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Why it is Important to Recognize Equal Pay Day

Today, April 14, 2015, we recognize Equal Pay Day. This day marks how far into the year American women must work to earn what American men earned in the previous year. The National Committee on Pay Equality put Equal Pay Day into place in 1996 as a public awareness event to alert people of the gap between men and women's wages.  The White House estimates that full-time working women only earn 77% of what their male counterparts earn. This means women need to work about 60 EXTRA days to earn what men have earned in the previous year! In short, it is important to remember this day each year, as long as this gap continues to exist.

 

Please check out this list of resources on Equal Pay Day:

 

We Did It


By Ann Sullivan, WIPP Government Relations

 WIPP Works In Washington

December 2014


It was against all odds that the National Defense Authorization Act (NDAA) included a vitally important improvement to the WOSB procurement program - sole source authority.   Yes, you read it right - the WOSB program will now have parity with every other small business procurement program. 

 

The law wasn't written that way back in the year 2000, but through WIPP's persistence for 14 years, we finally have a program that is sustainable.  First, of course, we had to get the program put into place.  If you recall, SBA delayed implementation for 11 years.  Then we went about changing the underlying law that was flawed.  First, we advocated for the removal of the dollar caps on the program--the original law limited contracts under this program to $5 million, rendering the program largely ineffective.  Since the caps on awards through this program were removed, the program has tripled in size. 

 

But, in our view, removing the dollar caps was not enough to make this program work.  The original law only permits contracts to be set-aside for women owned companies if the business is owned and controlled by women and two or more women owned companies will submit offers.  Meanwhile, every other small business procurement program allows contracts up to $4 million (or $6.5 million in the case of manufacturing) to be directly awarded to one firm.  That is a critical tool used by the federal government to award contracts to minorities, veterans and HUBZone firms to access the federal market.

 

Now that I have explained the long road toward making the WOSB procurement program work, we have a few things left to do.  First, agencies (in this case the SBA) have to promulgate rules to implement the law passed by Congress.  The SBA did this for the removal of dollar caps in six months, which is lightening speed for an agency.  Second, the FAR Council, which oversees contracting rules, has to approve the changes.  That takes additional time.  Third, all the contracting officers and small business offices in the government need to understand the change and start using it.

 

It is a long process, but not as long as we have been working on making this program successful.  And we certainly did not do this alone.  To thank everyone that deserves thanks would require pages but here are some special shout-outs.  If you ever responded to a WIPP Call to Action or ever wrote a letter to your elected officials on the WOSB program--THANK YOU, you made a difference.  To the fifteen organizations that supported WIPP on this effort--THANK YOU. If you attended the hearing during WIPP's annual leadership conference, you played a big part--THANK YOU.  Special thanks go to those on Capitol Hill who shepherded this program through the Congressional system- Senators Cantwell, Shaheen, Landrieu and Representatives Speier and Graves.  The staffs of the Senate and House Small Business Committee were instrumental in this success.  The SBA Administrators Mills and Contreras-Sweet made the success of this program a top priority and we will never forget their contribution.  Speaking of staff members, the dedicated SBA employees on the Government Contracting team and in the General Counsel's office deserve our gratitude.  The WIPP team and WIPP's board members have been solidly behind these successes devoting endless hours on these issues, ensuring that Congress heard directly from business leaders.  Lastly I am really proud of my team's efforts.  As I am sure you are aware, there has been very few votes in this Congress this year--this effort was particularly difficult and fraught with many twists and turns.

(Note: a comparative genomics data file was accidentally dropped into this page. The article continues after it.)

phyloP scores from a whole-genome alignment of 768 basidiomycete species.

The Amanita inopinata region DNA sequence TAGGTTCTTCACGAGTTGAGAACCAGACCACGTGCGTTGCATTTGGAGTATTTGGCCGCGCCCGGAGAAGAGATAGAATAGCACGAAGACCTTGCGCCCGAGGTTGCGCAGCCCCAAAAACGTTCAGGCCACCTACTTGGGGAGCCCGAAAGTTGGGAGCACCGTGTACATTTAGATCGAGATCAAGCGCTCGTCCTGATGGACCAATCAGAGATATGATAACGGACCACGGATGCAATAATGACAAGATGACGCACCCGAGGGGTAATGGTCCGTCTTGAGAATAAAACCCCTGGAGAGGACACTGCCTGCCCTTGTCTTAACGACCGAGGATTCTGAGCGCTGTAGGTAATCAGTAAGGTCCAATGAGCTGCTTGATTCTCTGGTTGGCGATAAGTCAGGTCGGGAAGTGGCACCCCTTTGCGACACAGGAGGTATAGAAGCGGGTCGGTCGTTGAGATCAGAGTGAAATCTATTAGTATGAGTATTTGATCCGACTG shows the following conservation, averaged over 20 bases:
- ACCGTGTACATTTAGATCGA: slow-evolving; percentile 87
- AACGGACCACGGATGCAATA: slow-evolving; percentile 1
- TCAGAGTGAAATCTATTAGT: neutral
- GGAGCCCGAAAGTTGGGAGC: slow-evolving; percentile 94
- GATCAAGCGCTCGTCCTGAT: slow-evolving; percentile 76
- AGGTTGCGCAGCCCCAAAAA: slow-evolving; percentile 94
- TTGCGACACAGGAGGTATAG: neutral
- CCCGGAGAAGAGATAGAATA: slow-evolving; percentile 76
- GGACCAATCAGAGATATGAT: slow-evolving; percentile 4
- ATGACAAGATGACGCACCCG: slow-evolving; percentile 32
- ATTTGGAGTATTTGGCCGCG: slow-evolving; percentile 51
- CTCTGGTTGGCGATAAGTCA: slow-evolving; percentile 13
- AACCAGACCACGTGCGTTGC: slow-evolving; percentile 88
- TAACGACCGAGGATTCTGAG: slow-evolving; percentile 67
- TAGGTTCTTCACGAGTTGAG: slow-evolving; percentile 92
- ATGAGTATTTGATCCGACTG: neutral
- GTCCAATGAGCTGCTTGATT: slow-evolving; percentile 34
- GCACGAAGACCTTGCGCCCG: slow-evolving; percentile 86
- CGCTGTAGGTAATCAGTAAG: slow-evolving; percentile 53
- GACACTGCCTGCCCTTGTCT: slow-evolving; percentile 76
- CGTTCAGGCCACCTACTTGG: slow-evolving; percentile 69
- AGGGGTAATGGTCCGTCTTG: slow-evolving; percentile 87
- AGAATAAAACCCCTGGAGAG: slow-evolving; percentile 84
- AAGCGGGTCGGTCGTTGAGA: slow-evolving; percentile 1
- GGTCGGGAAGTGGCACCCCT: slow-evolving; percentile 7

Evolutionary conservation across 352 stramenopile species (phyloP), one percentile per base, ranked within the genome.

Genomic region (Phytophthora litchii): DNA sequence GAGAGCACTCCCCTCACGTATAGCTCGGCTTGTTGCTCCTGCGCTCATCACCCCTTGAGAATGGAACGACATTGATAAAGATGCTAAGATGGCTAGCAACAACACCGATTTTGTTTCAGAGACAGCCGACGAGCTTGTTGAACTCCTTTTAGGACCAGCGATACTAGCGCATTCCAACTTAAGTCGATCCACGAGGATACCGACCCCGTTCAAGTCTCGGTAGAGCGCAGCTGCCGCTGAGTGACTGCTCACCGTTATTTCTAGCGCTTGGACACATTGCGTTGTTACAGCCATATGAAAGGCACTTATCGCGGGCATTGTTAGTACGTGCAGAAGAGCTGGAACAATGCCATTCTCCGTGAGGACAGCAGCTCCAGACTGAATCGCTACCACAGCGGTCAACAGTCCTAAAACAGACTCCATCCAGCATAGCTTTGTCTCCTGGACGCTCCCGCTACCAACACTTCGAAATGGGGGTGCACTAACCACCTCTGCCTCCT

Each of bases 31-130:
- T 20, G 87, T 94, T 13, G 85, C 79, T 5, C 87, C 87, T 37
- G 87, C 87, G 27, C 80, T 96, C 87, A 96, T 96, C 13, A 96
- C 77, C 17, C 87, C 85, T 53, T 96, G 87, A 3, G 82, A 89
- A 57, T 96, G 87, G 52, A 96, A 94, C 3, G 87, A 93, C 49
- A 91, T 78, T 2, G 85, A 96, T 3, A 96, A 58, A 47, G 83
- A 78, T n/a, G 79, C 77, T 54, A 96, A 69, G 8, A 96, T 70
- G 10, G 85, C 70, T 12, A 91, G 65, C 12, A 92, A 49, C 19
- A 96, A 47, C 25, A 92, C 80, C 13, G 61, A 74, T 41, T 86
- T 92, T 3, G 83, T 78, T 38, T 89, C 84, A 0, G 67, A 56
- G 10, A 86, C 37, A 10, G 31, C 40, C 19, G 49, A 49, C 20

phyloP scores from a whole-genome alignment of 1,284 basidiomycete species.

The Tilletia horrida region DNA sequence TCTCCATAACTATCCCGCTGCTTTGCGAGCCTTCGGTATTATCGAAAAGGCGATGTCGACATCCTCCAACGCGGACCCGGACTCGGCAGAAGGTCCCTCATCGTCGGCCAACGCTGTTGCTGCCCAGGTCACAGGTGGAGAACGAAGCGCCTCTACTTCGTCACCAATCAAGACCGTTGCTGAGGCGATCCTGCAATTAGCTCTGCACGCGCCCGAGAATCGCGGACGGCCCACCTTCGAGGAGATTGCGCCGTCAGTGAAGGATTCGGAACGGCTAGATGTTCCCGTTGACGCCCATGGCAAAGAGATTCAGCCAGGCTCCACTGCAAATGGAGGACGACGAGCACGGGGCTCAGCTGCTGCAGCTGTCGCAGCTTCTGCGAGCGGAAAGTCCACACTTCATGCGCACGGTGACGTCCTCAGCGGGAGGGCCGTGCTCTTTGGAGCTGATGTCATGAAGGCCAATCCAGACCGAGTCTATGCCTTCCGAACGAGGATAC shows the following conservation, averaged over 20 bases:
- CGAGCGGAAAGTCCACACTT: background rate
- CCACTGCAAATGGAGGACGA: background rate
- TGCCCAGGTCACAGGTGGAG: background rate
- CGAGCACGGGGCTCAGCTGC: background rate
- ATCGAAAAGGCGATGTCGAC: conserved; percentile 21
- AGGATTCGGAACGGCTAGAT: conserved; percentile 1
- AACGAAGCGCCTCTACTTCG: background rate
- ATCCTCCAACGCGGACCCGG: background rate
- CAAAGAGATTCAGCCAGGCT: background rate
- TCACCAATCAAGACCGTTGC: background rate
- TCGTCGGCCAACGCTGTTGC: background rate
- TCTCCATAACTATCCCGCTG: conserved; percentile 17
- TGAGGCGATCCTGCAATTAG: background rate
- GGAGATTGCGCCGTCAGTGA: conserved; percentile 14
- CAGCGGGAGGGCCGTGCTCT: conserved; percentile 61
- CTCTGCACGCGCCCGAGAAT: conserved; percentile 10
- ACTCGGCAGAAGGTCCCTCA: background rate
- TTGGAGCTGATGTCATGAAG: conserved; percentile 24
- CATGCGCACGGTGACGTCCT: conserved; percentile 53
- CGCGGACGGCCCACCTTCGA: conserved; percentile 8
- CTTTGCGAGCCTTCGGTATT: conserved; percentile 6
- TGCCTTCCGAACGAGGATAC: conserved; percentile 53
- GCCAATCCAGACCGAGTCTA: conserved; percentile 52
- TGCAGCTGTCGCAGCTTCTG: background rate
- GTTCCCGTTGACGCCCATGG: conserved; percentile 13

But in the end--WE WON--WOMEN BUSINESS OWNERS WON.  Now, for the first time in history, let's make sure the federal government meets its goal of 5% with women owned firms. 



Thank you POLITICO,The Tory Burch Foundation and Google for hosting a two part "Women Rule: Cracking the Code" event in the San Francisco Bay Area. A panel which included Jennifer Granholm, former Governor of Michigan, Janet Napolitano, President of the University of California system and former U.S Secretary for Homeland Security, and Vivek Wadhwa, Stanford Law School professor, created an electrifying conversation with several hundred women, and a few men, about Changing the Course: Fostering a New Culture for Women in Tech. The full event may be viewed here

The audience learned from Professor Wadhwa that in order to make change, the tech industry needs to stop blaming the pipeline. There is no pipeline problem in an industry that is hiring male dropouts and even placing them on their board of directors. An overhaul needs to occur with the interviewing process at most tech companies. Today, both the interviewing environment and the questions posed during the interview favor males who spend hours using technology as a toy rather than a tool. And most obvious according to Wadhwa is that women have workplace needs that differ substantially than men, especially women who are seeking work-family balance. Obtaining women friendly policies will be integral to fostering a new culture for women in tech.